Sunday, April 10, 2011

On hopelessness

  Yes, I have experienced "dryness" and "hopelessness". Some experiences were evident life threats. Other experiences were more complex and were like scary demons that haunted me with refinements of evil. 

Mário Quintana was a great Brazilian poet from my home town. He, wrote:

Let our woes suffice to ourselves
For to no one his cross is tiny.
As bad as the situation in China is,
Our corn hurts much more...

  That is, I was the one in the midst of these events and only I know how I felt. To me, these events indeed contained in them hopelessness. 
  In one way it is difficult for me to speak about some events. That is because they are very much private in one sense. I find it is less difficult to speak about situations where we have no control over the events. That is, when disaster just felt upon me. The other situations - the more complex ones - they expose more readily a certain inability. They would describe a struggle with myself and with God, much like Jacob. 
  When I was about 7 years old, a "friend" of mine almost drowned me. I thought I would die under water. I got to a point where I couldn't even struggle anymore and was still under water. For a split second I was clearly aware of the possibility of death.
  Shortly after that, this same "friend" threw a thick stick on my sister that got into her eye. I still remember my feeling of horror as I ran with her towards my mother. She was in my mind the symbol of everything pure, simple and delicate. In a split second I was in a scene of horror. I can share with you later on other moments of hopelessness. The list includes robbery, swimming in a stormy sea, car accidents, aircraft accidents, failing courses, etc. And there's the unspeakable list of private hopeless moments.
  If God is good, why does he or she or it let these things happen in the first place? Is he sarcastic? Does he need attention like a 2 year old with tantrum? Or would it fit the characteristic of a God who likes to torture his creatures?
  As for my faith or the lack of it as it stands, I have a problem with simplistic answers. I'm in constant tension between simple answers and complex doubts. I'm hesitant to embrase the simplistic idea of 'don't worry, everything will be alright at the end'. I don't like this idea because it often hides the dirt and the blood. It is almost like a denial of suffering or hopelessness. It rushes to avoid hopelessness. Do you know that song 'Shinny Happy People' by REM? 
  Shiny happy people laughing
  Meet me in the crowd
  People people
  Throw your love around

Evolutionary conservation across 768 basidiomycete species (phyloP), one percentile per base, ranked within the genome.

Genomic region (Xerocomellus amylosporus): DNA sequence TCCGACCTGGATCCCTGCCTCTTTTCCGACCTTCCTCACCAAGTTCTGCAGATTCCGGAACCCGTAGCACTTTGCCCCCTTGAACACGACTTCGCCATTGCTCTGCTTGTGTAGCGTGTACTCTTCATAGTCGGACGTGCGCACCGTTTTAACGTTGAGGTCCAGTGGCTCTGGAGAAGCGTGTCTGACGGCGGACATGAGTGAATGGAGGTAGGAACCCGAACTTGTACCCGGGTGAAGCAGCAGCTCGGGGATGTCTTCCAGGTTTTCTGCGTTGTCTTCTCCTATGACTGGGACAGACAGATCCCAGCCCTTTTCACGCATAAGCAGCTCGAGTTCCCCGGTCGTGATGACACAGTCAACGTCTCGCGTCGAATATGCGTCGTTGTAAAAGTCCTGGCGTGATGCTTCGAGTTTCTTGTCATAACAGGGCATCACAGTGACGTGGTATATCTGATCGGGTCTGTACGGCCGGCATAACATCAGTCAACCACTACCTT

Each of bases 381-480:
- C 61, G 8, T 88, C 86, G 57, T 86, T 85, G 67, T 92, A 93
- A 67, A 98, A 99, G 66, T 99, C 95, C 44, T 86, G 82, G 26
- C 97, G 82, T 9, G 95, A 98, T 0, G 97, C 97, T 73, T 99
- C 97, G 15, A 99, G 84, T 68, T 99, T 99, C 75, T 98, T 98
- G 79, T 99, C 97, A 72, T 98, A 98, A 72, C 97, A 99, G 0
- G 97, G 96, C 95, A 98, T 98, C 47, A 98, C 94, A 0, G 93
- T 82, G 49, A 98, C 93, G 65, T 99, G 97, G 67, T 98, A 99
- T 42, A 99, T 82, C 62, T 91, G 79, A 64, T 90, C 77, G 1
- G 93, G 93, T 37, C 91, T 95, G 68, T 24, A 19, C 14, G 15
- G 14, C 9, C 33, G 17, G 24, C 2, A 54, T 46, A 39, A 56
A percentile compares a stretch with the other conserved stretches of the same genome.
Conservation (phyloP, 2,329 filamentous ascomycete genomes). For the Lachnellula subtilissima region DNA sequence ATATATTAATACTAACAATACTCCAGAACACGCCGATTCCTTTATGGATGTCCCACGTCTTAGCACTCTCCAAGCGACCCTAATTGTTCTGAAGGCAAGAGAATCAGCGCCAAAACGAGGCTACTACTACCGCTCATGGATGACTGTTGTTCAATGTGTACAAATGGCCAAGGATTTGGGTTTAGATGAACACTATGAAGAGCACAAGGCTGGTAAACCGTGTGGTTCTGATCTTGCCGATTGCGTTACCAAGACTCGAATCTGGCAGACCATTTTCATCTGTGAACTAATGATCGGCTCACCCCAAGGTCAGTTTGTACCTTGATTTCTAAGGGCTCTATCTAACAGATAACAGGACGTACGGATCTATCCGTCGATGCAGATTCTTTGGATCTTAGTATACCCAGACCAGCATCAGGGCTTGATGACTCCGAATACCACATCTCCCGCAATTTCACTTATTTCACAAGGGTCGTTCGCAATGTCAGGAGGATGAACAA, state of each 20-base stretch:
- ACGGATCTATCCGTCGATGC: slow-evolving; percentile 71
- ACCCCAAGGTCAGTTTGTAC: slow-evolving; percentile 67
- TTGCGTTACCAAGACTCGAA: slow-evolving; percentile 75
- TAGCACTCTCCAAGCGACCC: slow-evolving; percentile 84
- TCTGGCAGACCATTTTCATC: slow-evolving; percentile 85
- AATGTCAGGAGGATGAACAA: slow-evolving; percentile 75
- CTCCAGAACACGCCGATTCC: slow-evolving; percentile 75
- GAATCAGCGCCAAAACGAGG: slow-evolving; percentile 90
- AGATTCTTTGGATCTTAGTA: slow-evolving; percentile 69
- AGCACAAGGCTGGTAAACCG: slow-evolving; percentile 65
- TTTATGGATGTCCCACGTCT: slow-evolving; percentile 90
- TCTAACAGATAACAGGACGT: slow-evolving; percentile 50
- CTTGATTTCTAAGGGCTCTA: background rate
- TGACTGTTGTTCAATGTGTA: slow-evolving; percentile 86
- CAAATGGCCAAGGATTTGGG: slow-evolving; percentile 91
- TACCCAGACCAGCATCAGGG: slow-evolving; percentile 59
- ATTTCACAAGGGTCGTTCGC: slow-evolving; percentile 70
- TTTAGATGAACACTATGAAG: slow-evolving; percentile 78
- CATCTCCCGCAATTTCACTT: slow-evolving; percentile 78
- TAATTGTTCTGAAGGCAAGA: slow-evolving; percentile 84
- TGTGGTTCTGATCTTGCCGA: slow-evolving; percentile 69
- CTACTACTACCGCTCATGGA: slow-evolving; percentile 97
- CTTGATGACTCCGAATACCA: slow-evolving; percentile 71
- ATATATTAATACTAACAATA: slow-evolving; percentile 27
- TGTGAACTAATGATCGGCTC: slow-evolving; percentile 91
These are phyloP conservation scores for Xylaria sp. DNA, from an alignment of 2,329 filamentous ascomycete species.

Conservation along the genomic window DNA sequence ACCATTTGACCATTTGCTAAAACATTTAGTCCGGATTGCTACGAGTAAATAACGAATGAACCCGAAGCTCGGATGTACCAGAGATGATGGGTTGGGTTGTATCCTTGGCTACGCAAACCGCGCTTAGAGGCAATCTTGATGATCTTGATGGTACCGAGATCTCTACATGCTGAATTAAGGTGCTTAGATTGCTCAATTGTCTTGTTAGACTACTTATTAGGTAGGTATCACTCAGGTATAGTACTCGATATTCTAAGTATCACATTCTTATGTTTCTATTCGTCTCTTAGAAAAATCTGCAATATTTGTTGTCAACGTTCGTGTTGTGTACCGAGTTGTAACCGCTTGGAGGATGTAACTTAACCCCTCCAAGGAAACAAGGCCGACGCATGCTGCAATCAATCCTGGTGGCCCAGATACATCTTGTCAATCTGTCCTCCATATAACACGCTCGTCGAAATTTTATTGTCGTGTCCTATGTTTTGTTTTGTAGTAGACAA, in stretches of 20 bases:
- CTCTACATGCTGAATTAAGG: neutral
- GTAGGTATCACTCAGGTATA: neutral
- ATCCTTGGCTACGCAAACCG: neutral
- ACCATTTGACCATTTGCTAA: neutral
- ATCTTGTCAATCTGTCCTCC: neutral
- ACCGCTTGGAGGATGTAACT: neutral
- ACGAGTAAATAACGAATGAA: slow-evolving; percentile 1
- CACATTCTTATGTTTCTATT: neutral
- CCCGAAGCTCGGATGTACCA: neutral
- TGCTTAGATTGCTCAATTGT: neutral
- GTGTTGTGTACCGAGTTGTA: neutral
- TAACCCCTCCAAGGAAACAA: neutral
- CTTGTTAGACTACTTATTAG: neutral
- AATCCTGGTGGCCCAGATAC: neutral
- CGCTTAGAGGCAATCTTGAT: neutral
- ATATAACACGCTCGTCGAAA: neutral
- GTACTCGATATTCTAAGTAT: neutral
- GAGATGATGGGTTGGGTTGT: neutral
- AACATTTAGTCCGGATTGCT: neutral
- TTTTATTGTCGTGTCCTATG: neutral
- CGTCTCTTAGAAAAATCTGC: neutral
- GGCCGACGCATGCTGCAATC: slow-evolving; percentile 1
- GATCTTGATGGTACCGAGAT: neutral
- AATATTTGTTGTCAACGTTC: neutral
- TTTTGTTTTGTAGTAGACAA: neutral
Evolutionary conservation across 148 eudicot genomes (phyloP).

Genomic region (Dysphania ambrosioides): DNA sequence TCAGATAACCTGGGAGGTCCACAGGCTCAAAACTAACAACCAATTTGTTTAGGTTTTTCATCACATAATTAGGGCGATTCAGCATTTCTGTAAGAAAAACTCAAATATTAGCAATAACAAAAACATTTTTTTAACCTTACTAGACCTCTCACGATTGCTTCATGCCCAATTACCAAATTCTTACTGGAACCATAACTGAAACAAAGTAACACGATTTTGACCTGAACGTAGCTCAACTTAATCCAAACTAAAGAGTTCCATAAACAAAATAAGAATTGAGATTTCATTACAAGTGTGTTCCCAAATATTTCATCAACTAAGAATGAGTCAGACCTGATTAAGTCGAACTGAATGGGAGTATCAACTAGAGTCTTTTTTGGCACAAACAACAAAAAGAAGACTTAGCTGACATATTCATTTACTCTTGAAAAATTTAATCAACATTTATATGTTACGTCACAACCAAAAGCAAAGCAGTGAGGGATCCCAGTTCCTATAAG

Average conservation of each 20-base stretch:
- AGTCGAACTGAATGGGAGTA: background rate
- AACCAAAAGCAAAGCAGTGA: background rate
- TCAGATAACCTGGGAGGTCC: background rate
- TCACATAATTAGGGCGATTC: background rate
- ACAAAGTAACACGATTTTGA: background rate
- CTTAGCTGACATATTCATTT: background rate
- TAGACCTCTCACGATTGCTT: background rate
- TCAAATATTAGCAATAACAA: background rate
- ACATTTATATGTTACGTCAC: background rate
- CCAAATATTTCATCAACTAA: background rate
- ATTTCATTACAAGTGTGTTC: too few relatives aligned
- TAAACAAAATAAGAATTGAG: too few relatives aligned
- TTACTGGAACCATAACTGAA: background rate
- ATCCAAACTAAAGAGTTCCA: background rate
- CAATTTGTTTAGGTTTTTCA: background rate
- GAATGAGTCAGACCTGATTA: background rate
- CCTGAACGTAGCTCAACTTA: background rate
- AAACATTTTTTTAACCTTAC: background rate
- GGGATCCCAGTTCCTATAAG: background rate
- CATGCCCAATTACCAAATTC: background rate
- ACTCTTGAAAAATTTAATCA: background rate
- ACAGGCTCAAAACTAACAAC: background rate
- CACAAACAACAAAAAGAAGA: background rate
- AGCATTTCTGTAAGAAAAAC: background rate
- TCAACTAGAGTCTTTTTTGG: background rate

Love me love me
  Take it into town
  Happy happy
  Put it in the ground
  Where the flowers grow
  Gold and silver shine
  Shiny happy people holding hands
  Shiny happy people laughing
  Everyone around love them, love them
  Put it in your hands
  Take it take it
  There's no time to cry
  Happy happy
  Put it in your heart
  Where tomorrow shines
  Gold and silver shine
  Shiny happy people holding hands
Shiny happy people laughing

Do you remember the ending of the Life of Brian by Monty Pyton? "Always look at the bright side of life"

The Ottawa Citizen ran on May 2008 a story on Father Suarez, a charismatic catholic priest said to have the gift of healing by some. 
It read:
"After mass, people scrambled forward to have Father Suarez lay his hands on them, pushing and stumbling so much that his assistant, Father Jeff Shannon, had to appeal for good manners and forgiveness for queue-jumpers. Silently, Father Suarez put his hand on each forehead, shoulder, or neck, sometimes even tweaking a nose while Father Shannon kept up an encouraging patter: “Love, love, love! Happy, happy, happy!" 

I don't like that. It sounds too much like Polyanna. 
I prefer accounts that acknowlege the mess of life and death. That's why I like the Bible. In one page Jesus ressurects Lazarus. In the next page he cries out 'My God, my God, why have you forsaken me?".

It's too simplistic to think that God will always come to the rescue. Ok, Lazarus was ressurected by Jesus. But other times people just die. We still see horror today in the form of war, hunger or personal crises. 

I don't know anyone who has come back to life after death. I frankly struggle with the word "death" a bit. Yes, my grandmother died. In one way we know what it means to die. But I start to scratch my head when I think of it. One definition of "death" is the end of everything. It is when you don't feel anything anymore. It is when you don't exist anymore. But then, if there's life after death, then "death" is not realy "dead dead". It's kind of sleeping. So you get to live forever and you can't die. You never cease to exist. And apparently that is something good.

I'm reminded of José Saramago's book, Death with Interruptions. I didn't read it, but from what I heard, it is a story about when people stop dying. Religion collapses, because there's no need for it anymore. The economy also collapses, because the working class needs to support an ever increasing multitude of people who live forever.

On the other hand, I can see myself clinging to this hope of life after death. At my current stage of faith and my lack of it, I like to see small, modest signs of hope in the middle of dispair. I prefer to acknowledge the dispair and the hope.

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